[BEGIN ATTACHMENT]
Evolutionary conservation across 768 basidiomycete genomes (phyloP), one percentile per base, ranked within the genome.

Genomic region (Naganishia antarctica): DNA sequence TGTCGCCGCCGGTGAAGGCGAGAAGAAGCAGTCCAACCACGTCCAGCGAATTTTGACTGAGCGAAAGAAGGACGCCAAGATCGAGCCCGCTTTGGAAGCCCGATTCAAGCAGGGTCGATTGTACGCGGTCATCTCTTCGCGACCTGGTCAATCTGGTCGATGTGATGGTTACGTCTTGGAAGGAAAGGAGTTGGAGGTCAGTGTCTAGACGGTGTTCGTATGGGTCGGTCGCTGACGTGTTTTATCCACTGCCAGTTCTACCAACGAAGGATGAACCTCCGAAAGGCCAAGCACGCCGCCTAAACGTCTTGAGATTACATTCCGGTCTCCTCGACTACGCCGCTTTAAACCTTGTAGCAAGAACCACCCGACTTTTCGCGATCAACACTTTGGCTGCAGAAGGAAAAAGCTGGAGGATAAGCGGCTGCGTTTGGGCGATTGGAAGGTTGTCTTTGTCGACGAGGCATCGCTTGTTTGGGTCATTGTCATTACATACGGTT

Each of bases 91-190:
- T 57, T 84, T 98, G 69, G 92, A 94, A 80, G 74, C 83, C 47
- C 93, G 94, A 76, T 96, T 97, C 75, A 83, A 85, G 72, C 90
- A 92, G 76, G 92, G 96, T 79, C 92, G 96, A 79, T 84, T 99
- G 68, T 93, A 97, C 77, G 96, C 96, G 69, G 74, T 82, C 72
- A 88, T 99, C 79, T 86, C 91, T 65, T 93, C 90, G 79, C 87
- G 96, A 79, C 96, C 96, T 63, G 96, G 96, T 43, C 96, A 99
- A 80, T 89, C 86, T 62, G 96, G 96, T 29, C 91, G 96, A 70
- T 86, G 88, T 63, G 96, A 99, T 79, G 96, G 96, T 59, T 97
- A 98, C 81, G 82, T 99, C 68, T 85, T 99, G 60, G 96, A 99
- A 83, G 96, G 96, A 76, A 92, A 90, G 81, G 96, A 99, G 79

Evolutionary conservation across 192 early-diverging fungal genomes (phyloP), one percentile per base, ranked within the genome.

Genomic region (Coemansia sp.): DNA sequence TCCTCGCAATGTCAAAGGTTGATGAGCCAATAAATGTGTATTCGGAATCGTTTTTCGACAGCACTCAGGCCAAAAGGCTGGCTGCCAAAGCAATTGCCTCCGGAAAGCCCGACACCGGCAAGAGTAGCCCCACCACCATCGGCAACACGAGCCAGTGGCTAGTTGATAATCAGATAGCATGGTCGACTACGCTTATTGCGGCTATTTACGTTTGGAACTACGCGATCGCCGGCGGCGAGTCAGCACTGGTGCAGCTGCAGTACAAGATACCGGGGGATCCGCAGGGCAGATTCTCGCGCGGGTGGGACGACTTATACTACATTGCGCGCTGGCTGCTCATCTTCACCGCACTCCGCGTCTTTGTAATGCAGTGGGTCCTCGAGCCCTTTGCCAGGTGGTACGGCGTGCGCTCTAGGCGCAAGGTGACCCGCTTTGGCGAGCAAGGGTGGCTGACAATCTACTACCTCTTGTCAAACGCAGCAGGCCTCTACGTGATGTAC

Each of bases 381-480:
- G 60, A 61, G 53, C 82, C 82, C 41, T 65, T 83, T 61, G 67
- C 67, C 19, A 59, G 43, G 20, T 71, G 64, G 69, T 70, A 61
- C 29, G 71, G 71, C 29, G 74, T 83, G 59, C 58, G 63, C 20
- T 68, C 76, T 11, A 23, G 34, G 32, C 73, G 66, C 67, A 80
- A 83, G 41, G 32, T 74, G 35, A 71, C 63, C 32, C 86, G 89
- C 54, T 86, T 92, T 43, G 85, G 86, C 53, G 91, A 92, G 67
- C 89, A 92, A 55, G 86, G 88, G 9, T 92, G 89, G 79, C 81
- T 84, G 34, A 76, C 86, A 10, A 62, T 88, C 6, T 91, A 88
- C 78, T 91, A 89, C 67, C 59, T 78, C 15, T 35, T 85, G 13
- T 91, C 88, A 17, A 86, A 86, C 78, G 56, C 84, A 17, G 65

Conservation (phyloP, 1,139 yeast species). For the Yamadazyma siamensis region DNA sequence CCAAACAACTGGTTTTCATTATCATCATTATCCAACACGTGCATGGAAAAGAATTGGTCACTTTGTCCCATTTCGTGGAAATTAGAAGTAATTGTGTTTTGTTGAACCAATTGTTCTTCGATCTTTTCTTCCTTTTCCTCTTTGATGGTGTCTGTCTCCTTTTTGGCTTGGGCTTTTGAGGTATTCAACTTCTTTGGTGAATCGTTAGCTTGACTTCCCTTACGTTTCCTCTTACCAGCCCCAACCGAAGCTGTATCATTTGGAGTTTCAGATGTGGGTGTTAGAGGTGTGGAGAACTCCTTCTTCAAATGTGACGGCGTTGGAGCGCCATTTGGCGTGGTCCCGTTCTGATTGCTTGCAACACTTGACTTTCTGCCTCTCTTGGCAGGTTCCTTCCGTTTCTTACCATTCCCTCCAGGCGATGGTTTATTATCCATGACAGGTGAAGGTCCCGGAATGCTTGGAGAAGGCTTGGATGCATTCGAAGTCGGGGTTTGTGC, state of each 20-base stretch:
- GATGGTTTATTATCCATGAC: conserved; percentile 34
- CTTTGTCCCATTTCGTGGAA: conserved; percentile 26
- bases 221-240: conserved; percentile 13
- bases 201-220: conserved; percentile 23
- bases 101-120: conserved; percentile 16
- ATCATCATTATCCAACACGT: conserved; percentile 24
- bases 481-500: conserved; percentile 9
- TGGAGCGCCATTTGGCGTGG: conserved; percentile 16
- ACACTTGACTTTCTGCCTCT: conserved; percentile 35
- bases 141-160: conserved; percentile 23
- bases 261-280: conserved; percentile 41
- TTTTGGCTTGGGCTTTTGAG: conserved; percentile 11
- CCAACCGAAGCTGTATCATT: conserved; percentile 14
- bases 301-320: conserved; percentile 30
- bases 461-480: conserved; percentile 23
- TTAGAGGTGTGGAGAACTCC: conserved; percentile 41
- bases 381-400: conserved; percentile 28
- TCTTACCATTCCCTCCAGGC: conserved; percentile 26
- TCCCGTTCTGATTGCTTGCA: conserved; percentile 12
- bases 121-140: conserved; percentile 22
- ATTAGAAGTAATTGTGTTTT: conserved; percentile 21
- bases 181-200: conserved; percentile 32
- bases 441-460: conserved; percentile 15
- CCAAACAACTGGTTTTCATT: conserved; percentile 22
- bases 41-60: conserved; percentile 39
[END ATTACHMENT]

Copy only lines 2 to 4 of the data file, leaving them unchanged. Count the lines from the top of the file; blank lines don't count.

Genomic region (Naganishia antarctica): DNA sequence TGTCGCCGCCGGTGAAGGCGAGAAGAAGCAGTCCAACCACGTCCAGCGAATTTTGACTGAGCGAAAGAAGGACGCCAAGATCGAGCCCGCTTTGGAAGCCCGATTCAAGCAGGGTCGATTGTACGCGGTCATCTCTTCGCGACCTGGTCAATCTGGTCGATGTGATGGTTACGTCTTGGAAGGAAAGGAGTTGGAGGTCAGTGTCTAGACGGTGTTCGTATGGGTCGGTCGCTGACGTGTTTTATCCACTGCCAGTTCTACCAACGAAGGATGAACCTCCGAAAGGCCAAGCACGCCGCCTAAACGTCTTGAGATTACATTCCGGTCTCCTCGACTACGCCGCTTTAAACCTTGTAGCAAGAACCACCCGACTTTTCGCGATCAACACTTTGGCTGCAGAAGGAAAAAGCTGGAGGATAAGCGGCTGCGTTTGGGCGATTGGAAGGTTGTCTTTGTCGACGAGGCATCGCTTGTTTGGGTCATTGTCATTACATACGGTT

Each of bases 91-190:
- T 57, T 84, T 98, G 69, G 92, A 94, A 80, G 74, C 83, C 47